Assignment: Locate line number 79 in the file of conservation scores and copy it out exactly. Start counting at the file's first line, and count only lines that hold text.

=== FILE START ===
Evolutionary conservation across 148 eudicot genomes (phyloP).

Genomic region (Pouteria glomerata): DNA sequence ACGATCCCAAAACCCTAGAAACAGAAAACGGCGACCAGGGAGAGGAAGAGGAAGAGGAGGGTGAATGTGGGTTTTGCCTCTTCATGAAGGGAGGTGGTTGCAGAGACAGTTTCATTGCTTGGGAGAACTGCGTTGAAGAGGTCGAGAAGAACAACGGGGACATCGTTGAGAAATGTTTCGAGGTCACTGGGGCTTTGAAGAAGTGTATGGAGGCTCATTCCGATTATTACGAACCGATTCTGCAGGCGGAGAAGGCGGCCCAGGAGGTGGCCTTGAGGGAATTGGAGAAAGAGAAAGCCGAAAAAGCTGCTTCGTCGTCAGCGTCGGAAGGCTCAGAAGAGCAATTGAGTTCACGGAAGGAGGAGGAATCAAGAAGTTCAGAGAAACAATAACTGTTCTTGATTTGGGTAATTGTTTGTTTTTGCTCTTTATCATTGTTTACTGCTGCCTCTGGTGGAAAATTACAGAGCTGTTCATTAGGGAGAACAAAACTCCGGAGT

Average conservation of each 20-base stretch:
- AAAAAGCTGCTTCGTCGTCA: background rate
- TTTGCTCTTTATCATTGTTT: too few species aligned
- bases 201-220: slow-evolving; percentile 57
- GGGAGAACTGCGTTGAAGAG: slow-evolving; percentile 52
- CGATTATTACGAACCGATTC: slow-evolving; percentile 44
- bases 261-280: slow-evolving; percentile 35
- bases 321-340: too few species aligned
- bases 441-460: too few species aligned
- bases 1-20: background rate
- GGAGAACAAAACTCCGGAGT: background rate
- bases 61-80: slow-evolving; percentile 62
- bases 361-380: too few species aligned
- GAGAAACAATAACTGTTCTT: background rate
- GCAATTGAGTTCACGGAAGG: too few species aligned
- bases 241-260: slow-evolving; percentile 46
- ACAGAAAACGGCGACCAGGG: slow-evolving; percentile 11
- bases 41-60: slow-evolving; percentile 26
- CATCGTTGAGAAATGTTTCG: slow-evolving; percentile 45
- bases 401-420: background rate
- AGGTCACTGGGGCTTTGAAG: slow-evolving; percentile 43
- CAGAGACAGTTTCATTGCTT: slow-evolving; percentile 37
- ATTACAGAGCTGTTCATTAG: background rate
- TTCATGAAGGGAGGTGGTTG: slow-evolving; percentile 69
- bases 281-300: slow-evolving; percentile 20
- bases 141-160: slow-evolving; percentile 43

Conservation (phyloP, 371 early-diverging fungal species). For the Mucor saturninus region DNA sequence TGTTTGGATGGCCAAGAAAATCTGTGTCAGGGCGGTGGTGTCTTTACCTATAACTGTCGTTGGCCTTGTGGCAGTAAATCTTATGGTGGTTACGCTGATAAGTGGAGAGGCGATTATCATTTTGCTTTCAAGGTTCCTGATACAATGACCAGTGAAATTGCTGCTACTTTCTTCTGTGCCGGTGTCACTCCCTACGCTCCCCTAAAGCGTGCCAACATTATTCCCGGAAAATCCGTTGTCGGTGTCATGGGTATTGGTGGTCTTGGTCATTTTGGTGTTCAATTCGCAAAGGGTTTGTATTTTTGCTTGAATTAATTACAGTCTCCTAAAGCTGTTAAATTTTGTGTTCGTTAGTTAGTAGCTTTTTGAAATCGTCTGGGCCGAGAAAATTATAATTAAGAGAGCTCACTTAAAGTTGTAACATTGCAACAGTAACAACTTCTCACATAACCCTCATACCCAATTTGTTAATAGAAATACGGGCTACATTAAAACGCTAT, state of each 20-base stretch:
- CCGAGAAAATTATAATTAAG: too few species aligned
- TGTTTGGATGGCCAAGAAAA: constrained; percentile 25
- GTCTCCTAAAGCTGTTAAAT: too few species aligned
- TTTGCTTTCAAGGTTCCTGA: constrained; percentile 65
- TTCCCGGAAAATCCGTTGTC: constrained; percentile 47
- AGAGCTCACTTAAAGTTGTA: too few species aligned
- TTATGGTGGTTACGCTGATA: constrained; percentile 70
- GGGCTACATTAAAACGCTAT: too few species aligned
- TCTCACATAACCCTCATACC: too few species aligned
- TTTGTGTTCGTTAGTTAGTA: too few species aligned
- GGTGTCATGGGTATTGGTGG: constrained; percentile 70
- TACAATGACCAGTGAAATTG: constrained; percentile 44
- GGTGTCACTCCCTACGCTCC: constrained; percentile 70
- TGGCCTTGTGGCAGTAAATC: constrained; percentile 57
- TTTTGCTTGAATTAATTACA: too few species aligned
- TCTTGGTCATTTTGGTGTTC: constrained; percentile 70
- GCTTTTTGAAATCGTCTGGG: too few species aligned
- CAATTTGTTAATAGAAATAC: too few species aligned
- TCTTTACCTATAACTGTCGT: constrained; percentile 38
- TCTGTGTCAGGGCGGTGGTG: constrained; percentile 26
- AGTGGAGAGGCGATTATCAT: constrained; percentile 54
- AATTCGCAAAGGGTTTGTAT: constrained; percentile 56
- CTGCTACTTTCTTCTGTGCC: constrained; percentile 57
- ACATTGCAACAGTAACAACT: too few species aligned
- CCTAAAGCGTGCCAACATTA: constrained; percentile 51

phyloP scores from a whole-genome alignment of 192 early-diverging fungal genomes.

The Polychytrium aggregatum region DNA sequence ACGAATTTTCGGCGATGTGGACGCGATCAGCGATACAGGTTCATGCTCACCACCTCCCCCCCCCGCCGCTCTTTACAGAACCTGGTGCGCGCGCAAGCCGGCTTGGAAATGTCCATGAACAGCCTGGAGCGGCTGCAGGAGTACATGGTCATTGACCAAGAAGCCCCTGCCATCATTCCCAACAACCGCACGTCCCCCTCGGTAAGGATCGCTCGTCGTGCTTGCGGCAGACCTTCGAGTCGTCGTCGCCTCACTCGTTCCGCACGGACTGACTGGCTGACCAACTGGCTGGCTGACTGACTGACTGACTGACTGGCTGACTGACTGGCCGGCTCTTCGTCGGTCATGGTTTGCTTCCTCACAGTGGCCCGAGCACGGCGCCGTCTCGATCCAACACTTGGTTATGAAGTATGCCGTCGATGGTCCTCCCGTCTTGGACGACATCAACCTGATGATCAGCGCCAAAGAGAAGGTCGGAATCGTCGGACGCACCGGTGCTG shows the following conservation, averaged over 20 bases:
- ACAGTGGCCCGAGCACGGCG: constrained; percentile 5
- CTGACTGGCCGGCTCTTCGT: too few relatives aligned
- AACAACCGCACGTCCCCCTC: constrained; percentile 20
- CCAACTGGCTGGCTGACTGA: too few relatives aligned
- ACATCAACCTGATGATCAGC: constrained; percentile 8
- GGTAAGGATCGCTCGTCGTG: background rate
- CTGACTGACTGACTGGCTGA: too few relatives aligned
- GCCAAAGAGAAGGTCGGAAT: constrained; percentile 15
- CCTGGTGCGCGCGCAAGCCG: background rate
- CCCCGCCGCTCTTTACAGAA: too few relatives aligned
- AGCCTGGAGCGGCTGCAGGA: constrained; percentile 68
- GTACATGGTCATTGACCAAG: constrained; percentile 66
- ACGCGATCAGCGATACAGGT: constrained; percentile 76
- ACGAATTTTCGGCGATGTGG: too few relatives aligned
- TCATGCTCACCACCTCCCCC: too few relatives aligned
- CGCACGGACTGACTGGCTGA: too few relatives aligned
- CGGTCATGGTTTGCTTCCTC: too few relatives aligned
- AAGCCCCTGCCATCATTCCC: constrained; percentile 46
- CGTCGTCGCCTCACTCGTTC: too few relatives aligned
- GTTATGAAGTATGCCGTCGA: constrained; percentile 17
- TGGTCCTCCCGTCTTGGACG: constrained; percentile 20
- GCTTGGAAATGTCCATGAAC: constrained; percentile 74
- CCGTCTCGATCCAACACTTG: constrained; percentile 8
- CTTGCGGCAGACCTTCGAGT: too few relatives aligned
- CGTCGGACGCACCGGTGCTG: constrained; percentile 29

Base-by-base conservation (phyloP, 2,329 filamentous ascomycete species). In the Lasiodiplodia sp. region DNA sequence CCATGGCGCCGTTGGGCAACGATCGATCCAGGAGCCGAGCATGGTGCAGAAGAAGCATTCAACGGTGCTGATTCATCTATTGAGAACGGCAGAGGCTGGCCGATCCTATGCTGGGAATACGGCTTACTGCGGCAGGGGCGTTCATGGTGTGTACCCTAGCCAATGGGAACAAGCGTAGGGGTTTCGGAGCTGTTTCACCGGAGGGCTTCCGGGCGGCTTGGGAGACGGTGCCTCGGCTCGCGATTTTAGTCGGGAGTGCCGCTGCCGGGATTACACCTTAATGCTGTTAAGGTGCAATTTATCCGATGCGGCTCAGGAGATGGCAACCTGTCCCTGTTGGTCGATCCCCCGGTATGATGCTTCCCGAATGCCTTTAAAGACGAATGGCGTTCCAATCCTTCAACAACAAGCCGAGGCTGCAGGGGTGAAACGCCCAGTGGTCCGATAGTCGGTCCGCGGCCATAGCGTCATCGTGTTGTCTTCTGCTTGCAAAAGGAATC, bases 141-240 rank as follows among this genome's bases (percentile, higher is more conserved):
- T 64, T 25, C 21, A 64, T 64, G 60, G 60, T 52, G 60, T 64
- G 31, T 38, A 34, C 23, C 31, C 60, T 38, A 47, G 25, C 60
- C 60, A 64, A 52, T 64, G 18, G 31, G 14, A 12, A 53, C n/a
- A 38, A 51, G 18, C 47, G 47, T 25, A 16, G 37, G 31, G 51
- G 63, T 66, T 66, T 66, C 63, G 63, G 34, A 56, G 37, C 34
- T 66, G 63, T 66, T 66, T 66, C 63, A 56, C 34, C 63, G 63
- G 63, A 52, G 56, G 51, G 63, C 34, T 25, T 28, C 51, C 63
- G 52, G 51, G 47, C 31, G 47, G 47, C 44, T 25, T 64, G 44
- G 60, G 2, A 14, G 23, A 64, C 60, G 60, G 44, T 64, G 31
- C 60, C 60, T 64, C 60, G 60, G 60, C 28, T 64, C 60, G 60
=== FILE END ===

- CCGTCTCGATCCAACACTTG: constrained; percentile 8